Pressure bomb

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Not to be confused with Pressure cooker bomb.
A diagram showing the setup of a Pressure bomb

A pressure bomb or pressure chamber or Scholander bomb is an instrument with which it is possible to measure the approximate water potential of plant tissues. A leaf attached to a stem is placed inside a sealed chamber and pressurised gas is added to the chamber slowly. As the pressure increases at some point sap will be forced out of the xylem and will be visible at the cut end of the stem. The pressure that is required to do so is equal and opposite to the water potential of the leaf.[1][2] Pressure bombs are very durable and mechanically simple,[3] which make them a popular alternative to traditional pressure sensors for taking field measurements.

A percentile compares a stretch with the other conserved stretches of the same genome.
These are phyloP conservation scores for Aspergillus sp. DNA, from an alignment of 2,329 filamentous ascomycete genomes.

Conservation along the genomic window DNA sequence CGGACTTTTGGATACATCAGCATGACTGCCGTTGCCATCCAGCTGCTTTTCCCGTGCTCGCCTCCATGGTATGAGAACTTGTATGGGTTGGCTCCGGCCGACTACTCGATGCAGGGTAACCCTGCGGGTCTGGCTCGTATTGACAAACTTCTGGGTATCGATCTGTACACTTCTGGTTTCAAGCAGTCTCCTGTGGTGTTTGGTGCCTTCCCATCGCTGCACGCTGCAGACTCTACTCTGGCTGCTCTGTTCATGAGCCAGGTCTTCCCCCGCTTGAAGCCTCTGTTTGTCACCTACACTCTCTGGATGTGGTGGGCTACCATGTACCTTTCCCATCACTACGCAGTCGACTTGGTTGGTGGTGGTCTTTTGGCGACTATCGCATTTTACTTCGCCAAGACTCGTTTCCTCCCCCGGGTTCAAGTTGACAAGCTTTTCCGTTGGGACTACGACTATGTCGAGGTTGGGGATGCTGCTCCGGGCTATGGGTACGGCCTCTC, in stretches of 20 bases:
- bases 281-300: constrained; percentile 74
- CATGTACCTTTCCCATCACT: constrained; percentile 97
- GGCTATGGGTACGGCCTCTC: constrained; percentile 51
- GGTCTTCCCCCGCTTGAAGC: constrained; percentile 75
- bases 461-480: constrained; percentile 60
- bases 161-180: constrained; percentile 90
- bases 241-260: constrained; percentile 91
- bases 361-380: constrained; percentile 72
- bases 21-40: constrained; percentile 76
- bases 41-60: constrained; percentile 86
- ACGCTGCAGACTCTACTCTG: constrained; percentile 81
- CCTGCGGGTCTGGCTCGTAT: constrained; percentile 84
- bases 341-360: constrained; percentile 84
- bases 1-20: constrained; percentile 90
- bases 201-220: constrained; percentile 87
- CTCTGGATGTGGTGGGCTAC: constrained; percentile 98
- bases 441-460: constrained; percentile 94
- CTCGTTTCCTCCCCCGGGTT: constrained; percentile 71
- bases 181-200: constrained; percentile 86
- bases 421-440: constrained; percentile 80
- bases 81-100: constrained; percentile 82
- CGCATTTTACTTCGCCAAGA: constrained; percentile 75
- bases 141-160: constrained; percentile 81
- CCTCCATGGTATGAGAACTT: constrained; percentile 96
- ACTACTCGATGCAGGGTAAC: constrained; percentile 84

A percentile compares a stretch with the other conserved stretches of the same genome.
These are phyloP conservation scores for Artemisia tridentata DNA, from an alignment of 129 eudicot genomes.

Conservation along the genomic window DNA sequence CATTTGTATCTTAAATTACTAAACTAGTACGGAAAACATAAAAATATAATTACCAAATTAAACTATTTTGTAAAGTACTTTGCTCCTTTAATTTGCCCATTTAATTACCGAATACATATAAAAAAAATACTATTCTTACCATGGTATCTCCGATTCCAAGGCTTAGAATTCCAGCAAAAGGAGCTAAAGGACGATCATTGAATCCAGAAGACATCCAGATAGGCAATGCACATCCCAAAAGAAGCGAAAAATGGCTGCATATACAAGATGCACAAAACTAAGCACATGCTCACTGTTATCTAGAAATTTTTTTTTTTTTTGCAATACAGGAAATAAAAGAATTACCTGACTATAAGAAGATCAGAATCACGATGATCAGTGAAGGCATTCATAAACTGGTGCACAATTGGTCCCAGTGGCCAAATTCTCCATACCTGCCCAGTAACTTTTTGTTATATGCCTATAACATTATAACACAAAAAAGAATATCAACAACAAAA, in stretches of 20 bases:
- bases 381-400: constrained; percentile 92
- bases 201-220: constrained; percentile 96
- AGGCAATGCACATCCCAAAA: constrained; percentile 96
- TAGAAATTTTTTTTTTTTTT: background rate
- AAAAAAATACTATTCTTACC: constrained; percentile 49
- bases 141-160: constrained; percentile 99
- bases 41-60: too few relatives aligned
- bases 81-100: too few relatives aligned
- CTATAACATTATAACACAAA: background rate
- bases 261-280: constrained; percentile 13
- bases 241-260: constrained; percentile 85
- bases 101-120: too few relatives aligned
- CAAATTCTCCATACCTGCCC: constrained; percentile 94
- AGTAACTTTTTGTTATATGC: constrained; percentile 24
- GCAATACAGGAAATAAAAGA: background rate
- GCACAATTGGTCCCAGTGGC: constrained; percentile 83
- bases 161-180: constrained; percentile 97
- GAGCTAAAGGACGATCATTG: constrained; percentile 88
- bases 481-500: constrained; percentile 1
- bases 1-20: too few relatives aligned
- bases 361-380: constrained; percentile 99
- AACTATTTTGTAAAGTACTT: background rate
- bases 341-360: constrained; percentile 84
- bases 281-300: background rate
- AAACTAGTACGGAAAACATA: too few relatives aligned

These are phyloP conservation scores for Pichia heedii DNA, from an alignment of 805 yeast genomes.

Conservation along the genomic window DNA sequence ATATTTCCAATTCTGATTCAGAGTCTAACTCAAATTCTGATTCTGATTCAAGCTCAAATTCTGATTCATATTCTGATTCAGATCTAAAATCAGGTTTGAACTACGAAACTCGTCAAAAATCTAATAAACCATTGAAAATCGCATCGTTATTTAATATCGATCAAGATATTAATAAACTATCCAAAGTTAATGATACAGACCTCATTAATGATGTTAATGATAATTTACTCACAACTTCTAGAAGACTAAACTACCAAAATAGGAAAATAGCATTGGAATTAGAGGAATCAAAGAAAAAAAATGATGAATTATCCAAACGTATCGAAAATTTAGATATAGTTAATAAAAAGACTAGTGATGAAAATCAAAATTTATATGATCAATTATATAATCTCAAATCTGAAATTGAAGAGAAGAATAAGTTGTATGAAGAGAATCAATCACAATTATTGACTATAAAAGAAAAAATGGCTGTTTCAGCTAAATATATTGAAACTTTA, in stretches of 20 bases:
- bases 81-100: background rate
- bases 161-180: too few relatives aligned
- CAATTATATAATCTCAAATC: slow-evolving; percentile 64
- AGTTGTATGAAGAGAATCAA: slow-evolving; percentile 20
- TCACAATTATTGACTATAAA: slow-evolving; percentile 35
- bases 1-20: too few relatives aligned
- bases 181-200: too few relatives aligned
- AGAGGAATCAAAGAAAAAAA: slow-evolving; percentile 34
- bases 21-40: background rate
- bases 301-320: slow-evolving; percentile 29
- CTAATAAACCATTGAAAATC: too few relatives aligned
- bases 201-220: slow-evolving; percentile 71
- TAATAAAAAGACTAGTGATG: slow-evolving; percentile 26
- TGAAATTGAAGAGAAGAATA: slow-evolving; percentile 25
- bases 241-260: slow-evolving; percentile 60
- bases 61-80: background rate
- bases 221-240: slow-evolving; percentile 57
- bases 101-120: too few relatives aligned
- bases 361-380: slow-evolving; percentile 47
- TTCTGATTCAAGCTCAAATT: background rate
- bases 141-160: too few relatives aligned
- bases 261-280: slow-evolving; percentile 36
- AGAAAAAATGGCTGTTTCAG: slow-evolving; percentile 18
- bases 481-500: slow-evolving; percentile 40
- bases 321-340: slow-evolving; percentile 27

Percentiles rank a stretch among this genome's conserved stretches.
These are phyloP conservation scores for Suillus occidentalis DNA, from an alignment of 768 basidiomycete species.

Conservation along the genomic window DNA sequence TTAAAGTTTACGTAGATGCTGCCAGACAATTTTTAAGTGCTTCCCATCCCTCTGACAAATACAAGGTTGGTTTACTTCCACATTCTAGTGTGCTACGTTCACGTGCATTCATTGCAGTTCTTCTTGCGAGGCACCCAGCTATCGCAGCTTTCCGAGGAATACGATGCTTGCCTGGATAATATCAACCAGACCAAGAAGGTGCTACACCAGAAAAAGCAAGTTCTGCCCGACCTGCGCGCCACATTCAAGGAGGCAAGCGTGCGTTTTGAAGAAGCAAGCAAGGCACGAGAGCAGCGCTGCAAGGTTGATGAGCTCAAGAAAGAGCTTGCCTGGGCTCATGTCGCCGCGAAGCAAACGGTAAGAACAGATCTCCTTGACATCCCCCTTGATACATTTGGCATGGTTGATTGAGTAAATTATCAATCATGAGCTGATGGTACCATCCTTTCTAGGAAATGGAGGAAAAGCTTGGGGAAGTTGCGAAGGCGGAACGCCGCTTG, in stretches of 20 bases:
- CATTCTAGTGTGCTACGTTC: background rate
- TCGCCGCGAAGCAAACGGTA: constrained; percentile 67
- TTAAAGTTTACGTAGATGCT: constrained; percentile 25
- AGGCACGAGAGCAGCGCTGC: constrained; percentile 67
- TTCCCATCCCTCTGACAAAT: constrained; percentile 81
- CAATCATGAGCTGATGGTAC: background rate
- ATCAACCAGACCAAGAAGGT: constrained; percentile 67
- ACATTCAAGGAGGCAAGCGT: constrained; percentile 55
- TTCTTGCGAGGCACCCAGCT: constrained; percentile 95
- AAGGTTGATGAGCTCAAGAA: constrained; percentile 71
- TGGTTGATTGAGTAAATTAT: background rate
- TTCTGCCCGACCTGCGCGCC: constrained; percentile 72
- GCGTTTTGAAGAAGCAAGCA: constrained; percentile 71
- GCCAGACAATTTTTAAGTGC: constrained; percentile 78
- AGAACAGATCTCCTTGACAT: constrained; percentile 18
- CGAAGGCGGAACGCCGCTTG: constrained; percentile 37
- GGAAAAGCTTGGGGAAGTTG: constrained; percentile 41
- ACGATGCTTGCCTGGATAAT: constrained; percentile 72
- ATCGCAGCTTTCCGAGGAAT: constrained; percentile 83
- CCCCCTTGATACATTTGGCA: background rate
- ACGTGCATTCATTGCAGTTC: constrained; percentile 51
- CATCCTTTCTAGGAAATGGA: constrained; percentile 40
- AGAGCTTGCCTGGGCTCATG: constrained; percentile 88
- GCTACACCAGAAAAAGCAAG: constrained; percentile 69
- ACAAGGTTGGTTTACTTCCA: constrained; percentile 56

References[edit]

  1. ^ http://jxb.oxfordjournals.org/cgi/content/abstract/23/1/267 1972 Journal of Experimental Botany - The Measurement of the Turgor Pressure and the Water Relations of Plants by the Pressure-bomb Technique M. T. TYREE and H. T. HAMMEL
  2. ^ Scholander, P.; Bradstreet, E.; Hemmingsen, E.; Hammel, H. (1965). "Sap Pressure in Vascular Plants: Negative hydrostatic pressure can be measured in plants". Science. 148 (3668): 339–346. Bibcode:1965Sci...148..339S. doi:10.1126/science.148.3668.339. PMID 17832103. 
  3. ^ Gifftord, H.H. (18 August 1971). "SIMPLIFIED APPARATUS FOR DETERMINING LEAF WATER POTENTIALS IN PINE NEEDLES" (PDF). Scion Research. 

Further reading[edit]